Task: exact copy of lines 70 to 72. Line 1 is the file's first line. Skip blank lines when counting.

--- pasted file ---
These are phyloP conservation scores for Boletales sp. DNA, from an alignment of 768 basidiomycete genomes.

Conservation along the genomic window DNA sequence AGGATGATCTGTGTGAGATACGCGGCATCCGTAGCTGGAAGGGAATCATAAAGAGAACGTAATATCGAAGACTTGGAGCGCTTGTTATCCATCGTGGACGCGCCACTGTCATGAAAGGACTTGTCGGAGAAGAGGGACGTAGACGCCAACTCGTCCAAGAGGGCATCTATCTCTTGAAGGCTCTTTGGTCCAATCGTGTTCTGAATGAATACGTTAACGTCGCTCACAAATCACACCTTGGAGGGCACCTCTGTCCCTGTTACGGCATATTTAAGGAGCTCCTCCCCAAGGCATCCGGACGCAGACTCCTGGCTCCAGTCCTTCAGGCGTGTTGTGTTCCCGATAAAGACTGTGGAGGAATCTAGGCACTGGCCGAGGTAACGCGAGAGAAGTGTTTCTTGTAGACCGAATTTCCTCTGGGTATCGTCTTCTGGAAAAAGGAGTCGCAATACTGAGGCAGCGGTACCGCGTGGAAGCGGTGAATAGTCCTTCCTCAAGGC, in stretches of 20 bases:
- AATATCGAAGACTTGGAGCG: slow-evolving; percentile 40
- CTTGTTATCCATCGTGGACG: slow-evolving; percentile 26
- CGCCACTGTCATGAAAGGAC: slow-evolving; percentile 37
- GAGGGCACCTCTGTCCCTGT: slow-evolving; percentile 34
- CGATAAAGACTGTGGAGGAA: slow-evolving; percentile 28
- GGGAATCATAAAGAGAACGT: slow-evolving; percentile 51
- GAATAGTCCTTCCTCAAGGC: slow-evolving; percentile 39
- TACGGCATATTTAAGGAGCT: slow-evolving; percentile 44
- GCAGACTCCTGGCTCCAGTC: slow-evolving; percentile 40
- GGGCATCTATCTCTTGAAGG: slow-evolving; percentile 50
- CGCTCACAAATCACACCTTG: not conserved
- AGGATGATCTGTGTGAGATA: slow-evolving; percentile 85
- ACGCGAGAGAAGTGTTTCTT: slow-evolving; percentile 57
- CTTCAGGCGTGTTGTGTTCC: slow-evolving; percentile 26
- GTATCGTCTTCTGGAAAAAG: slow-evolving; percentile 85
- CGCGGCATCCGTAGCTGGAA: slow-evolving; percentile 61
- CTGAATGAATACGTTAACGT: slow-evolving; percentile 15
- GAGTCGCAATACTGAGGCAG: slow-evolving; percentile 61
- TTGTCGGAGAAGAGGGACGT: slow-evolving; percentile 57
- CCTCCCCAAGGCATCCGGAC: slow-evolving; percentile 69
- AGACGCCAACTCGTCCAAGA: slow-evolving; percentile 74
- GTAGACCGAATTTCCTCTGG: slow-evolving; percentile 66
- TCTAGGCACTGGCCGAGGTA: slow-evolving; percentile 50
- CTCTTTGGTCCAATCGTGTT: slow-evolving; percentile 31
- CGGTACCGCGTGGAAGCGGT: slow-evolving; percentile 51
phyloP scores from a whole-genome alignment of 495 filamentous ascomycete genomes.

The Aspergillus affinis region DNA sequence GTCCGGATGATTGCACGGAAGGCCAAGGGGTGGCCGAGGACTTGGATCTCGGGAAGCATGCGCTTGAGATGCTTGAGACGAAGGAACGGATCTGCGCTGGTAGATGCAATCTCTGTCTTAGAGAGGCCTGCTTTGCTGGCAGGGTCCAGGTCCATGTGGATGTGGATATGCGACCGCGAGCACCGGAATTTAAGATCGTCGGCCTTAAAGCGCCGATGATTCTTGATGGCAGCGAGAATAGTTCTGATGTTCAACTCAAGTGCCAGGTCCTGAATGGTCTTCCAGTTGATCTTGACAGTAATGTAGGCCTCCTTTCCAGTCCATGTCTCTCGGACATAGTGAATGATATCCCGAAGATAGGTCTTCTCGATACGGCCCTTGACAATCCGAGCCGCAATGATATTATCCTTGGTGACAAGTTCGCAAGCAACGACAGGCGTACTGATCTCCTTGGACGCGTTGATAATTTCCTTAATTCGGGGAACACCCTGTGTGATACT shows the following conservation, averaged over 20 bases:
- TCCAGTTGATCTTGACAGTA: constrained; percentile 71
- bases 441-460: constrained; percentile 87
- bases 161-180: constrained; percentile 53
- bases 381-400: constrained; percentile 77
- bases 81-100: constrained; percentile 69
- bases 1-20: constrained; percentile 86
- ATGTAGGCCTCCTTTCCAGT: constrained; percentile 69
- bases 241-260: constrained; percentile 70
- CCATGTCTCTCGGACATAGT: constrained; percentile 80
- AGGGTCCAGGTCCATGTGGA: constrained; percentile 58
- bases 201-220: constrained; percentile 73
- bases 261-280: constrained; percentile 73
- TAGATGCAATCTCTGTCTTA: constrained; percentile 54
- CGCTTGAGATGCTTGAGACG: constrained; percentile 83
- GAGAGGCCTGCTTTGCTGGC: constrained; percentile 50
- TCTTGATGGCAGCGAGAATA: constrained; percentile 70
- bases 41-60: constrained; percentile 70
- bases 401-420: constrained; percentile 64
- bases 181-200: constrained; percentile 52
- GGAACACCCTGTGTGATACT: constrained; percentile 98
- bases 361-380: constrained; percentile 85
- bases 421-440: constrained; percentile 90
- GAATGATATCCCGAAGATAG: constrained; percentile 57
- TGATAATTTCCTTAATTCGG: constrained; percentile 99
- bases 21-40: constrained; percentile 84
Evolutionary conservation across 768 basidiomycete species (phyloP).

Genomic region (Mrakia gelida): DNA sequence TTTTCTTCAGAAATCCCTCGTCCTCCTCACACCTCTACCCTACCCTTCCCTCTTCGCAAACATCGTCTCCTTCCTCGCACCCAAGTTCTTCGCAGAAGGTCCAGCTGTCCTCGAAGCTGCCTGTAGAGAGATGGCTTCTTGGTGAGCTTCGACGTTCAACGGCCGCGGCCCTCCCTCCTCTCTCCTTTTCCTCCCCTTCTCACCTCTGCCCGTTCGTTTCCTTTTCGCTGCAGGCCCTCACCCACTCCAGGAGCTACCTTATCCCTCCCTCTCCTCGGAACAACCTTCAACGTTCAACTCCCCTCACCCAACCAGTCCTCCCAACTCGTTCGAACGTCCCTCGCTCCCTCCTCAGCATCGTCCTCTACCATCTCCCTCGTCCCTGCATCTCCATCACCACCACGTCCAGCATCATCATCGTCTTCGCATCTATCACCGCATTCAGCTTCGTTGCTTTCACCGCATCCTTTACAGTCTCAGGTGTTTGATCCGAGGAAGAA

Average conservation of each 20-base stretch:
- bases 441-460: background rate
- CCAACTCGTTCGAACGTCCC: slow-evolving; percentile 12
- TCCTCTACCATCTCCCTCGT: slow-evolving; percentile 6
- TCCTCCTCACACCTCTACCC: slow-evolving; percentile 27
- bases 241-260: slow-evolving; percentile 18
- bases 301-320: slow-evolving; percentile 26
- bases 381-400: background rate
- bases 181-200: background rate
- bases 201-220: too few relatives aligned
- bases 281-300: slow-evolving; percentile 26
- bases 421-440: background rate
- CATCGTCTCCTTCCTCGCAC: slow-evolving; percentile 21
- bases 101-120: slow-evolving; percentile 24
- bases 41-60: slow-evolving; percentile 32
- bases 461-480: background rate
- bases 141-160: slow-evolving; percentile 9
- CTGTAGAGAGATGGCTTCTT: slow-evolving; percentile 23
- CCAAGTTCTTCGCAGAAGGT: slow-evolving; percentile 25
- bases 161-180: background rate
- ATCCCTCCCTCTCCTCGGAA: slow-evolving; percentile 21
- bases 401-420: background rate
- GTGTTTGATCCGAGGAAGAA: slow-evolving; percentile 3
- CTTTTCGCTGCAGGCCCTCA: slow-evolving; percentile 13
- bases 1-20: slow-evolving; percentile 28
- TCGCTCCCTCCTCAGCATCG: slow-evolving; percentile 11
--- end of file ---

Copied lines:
- bases 101-120: slow-evolving; percentile 24
- bases 41-60: slow-evolving; percentile 32
- bases 461-480: background rate